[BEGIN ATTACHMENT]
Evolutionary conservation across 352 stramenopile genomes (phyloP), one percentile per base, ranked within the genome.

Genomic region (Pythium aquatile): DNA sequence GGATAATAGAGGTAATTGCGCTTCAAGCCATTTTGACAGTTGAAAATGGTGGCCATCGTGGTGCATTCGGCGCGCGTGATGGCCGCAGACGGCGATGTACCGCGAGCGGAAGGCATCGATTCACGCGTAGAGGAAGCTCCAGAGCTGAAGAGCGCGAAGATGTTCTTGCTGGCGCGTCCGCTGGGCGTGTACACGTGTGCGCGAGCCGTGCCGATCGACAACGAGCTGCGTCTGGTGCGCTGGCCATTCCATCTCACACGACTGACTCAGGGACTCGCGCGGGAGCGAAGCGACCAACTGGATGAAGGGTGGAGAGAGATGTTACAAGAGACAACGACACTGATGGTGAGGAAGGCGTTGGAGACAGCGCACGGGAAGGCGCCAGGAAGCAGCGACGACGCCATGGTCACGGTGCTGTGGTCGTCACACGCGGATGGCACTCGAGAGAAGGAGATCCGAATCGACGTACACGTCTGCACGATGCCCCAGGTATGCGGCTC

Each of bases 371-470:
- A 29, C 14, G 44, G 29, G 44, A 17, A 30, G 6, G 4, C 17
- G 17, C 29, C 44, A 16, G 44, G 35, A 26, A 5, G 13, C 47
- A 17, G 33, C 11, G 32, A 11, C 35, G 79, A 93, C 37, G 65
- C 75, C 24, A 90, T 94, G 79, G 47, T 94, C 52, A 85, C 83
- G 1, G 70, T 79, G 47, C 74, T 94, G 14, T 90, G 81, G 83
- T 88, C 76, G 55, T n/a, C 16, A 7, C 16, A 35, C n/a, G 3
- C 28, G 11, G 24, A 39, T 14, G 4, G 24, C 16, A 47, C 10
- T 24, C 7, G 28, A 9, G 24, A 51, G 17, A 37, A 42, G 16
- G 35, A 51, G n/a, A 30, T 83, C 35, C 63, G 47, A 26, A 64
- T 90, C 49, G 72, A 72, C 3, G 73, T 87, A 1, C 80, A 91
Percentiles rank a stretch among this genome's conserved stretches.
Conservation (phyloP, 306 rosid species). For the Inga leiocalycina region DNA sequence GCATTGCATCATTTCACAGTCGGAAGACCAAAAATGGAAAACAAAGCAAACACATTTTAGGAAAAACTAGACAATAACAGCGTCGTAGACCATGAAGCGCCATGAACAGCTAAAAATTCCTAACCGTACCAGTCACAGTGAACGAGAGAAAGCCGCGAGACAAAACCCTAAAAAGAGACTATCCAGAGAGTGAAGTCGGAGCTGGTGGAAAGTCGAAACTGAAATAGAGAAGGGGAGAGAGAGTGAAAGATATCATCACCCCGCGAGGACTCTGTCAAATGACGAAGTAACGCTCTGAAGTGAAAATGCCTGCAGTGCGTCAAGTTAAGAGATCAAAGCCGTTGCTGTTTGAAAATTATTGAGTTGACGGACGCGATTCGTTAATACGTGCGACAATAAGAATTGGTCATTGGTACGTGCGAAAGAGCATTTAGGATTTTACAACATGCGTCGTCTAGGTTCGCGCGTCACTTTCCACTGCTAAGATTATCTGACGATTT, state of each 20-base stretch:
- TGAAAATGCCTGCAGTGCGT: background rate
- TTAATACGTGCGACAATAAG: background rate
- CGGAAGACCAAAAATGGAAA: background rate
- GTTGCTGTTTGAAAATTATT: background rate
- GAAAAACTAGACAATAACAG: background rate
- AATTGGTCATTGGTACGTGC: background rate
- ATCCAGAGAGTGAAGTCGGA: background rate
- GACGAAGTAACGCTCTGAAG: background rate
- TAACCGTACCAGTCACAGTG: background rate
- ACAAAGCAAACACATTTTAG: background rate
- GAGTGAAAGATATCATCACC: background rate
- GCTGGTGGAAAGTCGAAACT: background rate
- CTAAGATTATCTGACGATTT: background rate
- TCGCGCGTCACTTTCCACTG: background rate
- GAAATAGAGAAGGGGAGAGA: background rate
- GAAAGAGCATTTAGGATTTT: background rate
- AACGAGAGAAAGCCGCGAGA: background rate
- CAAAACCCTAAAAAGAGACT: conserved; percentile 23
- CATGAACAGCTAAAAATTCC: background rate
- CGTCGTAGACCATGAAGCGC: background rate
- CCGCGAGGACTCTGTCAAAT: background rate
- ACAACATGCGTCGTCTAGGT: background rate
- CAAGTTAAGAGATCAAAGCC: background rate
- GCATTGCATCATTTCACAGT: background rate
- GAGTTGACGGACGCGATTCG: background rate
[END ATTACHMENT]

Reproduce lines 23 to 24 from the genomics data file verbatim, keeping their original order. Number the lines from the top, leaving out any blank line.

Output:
- GACGAAGTAACGCTCTGAAG: background rate
- TAACCGTACCAGTCACAGTG: background rate